• + 1
 I had a mark 1 Orange patriot in 1999, with a huge 120mm of travel, sold it to buy the chameleon in 2001, which I still have. In 2011 I went to Thailand and hired a giant faith, first time on a full sus for 10 years, I could plough through anything on that so when I got back a bought a Commencal furious, which has now become a nomad and a legend. I still think that I'm a hardtail rider though
  • + 1
 @turbohippy: some people have this weird ability to ride hardtails rather well and even seem to enjoy it! I have a friend who has a hardtail affinity and I really don’t understand him either...For me there’s a time and a place for hardtails and proper off road mtb trails ain’t it. To me the idea of riding a hardtail off road is completely mental but my feeling towards those that chose that path has diminished from utter bemusement almost to a strange kind of admiration.
  • + 2
 I rode a HT between 2001 and 2007. Because I had no fkng money. Then i bought a fully and until 2010 I didn't ride hardtails. Then I bought one and since then i always had both a fully and a HT. However it's been just last 3 years when I discovered how to use a hardtail to improve my riding skills and that has nothing to do with riding around shaking the hell out of my bum, hoping for God knows what and making up romantic bullsht arguments of benefits of hardship and ascetism, rather practicing skills around pumptracks, dirt jumps, parking lots and skateparks... get a DJ bike people. took me 16 years to see the light
  • + 1
 @ThomDawson: Well yeah I guess I'm the opposite. As mentioned above, I just can't ride a fully as well as I can ride a hardtail. Straightlining rough stuff yes, but descending steep and rocky/rooty switchbacks? Even when jumping off stuff, at least with a hardtail I know there won't be a rebound stroke of the rear end.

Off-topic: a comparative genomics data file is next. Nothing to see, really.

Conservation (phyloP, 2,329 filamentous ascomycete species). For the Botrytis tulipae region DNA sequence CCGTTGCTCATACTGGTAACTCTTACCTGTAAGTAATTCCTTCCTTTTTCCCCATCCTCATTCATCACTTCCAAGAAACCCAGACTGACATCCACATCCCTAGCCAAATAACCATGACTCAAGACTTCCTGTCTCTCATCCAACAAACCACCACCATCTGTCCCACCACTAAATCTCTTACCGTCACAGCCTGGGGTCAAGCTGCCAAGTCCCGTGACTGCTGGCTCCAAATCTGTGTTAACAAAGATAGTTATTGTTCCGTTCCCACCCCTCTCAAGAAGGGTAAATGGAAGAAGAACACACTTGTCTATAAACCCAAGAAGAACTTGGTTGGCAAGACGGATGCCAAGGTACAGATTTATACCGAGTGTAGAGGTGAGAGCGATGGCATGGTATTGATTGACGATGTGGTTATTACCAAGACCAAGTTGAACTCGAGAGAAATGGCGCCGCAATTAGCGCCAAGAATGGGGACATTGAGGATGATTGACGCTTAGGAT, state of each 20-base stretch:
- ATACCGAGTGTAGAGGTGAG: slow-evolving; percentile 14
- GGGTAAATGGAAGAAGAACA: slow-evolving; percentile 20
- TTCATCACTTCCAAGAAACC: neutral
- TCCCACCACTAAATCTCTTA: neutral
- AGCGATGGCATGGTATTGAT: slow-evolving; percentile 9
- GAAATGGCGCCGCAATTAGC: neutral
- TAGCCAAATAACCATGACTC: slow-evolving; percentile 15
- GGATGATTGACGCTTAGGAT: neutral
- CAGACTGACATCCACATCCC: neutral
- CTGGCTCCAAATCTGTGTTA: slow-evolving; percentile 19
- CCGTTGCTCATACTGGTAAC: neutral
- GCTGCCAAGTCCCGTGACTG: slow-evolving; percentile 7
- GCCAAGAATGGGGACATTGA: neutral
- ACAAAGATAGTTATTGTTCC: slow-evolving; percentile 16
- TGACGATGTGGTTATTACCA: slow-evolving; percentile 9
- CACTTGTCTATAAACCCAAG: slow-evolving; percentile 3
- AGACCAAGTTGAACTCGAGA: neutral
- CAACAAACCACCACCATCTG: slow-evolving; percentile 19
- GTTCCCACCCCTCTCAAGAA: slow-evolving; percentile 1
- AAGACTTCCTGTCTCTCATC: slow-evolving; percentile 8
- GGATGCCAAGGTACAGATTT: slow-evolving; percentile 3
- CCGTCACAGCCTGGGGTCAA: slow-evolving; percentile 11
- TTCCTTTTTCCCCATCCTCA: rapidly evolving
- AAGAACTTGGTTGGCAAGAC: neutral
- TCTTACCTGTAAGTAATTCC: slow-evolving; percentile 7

@WAKIdesigns Hardtails don't have anything to do with shaking no matter whatever you happened to have up there. My arms and hands actually are actually having a harder time on rough stuff than my legs. Even with front suspension, your legs quite simply will always be stronger. Now I do expect things to change a bit with my next frame which is a bit longer up front so that'd shift some weight rearwards. But still, stand up and the ass will be just fine.
  • + 2
 Stand up and hammer, it's the only way to ride. Hardtails are the best for that, keep the full sus for gravity assisted riding.
  • + 1
 @turbohippy: Yeah, I even disagree about hardtails are for pumptracks, dirtjumps etc. They can take on more natural terrain just fine. If you ride dirt, street and pumptrack a lot, a BMX should do just fine. Less worries about components too. Was just looking at a short video of Justin Kimmann (Niek's little brother):

fatbmx.com/bmx-racing/item/44063-justin-kimmann-bmx-race-skills-part-1

If this can be done on a BMX, why take the hardtail mountainbike for that? On a sad note, also learned that Jelle van Gorkom is in a coma right now. With Caroline Buchanan, there are some top olympic athletes injured now.
  • + 1